But thanks for the coffee and biscuits.

Meanwhile, a very busy day in

Today in Nautical, Aviation, Meteor and UFO History

June 24, Midsummer’s Day in England, and therefore also Midsummer’s Night, a good night for dreaming, perhaps.
1340: England’s King Edward III personally leads his 250 ships in defeating a larger French fleet off Flanders in what became known as the Battle of Sluys, which had two effects: it gave the English command of the English Channel, which ensured that the 100 Years’ War would take place in France, rather than in England. Edward then commenced that war three months after his victory by invading France.
1497: Italian explorer John Cabot (real name: Giovanni Caboto) celebrates his 47th birthday aboard his ship Mathew by making history’s cheapest discovery: he sights the coast of Newfoundland and claims North America for his employer, England. When he returns with news of his discovery, King Henry VII rewards Cabot with a prize of 10 pounds, and pension of 20 pounds, which Cabot has difficulty collecting. Newfoundland and Labrador celebrate this day as Discovery Day.
1664: English invaded the Dutch colony of New Netherland in North America and had control of it by October.
1938 – A meteorite weighing 450 tons explodes about 12 miles over Chicora, Pennsylvania, near Pittsburgh. Two fragments of the meteorite were soon found. They weighed 242g and 61g, and were discovered some miles short of the calculated point of impact of the main mass, which is yet to be found. Two more small fragments were found nearby in 1940. Many reports of the Chicora Meteor mention that a cow was struck and injured by a falling stone; other accounts say that the cow was in fact killed by the stone. The meteor was an olivine-hypersthene chondrite. It was divvied up between the Carnegie Museum of Natural History and the Smithsonian Institution.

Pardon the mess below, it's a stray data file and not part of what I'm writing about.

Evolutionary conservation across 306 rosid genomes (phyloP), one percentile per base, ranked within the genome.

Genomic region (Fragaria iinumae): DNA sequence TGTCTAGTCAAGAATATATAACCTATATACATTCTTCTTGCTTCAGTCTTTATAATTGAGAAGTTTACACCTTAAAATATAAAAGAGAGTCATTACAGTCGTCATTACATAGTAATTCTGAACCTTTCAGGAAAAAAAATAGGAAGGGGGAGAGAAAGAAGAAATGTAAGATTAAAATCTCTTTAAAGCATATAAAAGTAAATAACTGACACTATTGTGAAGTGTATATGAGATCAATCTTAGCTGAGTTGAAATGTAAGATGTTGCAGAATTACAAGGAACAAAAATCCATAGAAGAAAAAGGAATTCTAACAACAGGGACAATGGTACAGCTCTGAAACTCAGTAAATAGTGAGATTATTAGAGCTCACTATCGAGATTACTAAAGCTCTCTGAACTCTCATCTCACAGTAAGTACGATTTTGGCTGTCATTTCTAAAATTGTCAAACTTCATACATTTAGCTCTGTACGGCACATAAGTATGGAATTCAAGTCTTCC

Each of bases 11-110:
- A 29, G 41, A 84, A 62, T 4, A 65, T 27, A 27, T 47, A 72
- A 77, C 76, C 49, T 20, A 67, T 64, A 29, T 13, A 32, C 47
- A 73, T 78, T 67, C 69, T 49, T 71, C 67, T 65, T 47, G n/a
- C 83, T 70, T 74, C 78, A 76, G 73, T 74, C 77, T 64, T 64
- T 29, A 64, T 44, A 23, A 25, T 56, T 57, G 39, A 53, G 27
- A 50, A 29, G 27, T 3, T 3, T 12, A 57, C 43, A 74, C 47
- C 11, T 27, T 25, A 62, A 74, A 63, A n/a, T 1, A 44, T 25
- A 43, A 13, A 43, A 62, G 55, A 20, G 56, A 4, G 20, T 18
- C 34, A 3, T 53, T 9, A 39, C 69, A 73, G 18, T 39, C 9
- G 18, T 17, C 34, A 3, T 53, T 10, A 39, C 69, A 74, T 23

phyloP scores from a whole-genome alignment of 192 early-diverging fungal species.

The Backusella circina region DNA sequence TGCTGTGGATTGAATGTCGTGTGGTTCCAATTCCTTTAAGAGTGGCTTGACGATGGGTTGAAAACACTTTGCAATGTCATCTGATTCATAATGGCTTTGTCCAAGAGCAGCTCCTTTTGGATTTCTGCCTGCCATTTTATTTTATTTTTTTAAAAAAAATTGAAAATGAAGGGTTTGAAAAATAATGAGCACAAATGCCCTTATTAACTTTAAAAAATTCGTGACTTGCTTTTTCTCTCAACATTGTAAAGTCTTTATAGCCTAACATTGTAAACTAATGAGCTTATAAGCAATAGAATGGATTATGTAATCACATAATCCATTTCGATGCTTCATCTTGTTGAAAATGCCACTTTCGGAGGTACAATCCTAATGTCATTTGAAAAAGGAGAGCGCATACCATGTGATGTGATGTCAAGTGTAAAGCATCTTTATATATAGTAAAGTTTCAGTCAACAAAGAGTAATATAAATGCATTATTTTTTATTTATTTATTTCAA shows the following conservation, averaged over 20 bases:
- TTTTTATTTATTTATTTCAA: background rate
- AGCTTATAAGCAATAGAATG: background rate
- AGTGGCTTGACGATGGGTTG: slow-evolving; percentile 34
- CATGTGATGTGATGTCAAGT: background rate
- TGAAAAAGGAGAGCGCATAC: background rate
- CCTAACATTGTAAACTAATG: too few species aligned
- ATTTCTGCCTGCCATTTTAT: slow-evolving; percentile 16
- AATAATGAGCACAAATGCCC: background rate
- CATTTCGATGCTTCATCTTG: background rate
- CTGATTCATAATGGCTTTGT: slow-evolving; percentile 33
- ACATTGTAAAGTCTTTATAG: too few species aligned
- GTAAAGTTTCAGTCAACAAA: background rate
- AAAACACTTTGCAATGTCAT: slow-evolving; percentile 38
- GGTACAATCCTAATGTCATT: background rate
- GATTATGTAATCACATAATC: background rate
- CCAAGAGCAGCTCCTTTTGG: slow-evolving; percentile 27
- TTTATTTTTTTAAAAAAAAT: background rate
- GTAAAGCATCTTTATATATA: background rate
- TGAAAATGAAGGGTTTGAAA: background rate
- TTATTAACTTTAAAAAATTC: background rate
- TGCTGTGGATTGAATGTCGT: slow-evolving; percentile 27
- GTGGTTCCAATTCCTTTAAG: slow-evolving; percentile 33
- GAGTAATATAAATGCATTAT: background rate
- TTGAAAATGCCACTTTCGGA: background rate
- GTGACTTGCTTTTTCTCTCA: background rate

1947: Kenneth Arnold, flying a light aircraft and searching for another small airplane that had crashed on Mt. Rainier, Wash., sees what he claims is a “flying saucer.” Although this is by no means the first such sighting, it is the first widely reported in the media and the first of the “big three” UFO incidents (along with the Mantell incident and the Roswell incident) that touch off a wave of flying saucer fever in the 1940s and 1950s.

Posted by: curmudgeon6 | June 24, 2009 8:25 AM | Report abuse

Hmmm. Technically, I suppose it was a meteor that exploded, showering the ground with meteorites, yes? And I can never, ever remember which is the stalagmite and which the stalagtite.

Meanwhile, Tom Shales had a nice appreciation of Ed McMahon, and other second bananas in general, but I lost the link to it and now it appeasrs to be missing from the home page. Alors.

Posted by: curmudgeon6 | June 24, 2009 8:34 AM | Report abuse

Here's the link, Mudge.

It's on the Style page...

Posted by: slyness | June 24, 2009 8:44 AM | Report abuse

Speaking of Midsummer's Night, they are rocking at Stonehenge. So to speak.

Posted by: curmudgeon6 | June 24, 2009 8:52 AM | Report abuse

Why I love the British so much: headline in the London Daily Mail, June 22: "The New Nip and Tuck: N1pple Surgery Soars as Women Keen for Posh's Pert Appearance Go Under Knife."

Posted by: curmudgeon6 | June 24, 2009 9:09 AM | Report abuse

New kit, friends.

Posted by: Yoki | June 24, 2009 9:20 AM | Report abuse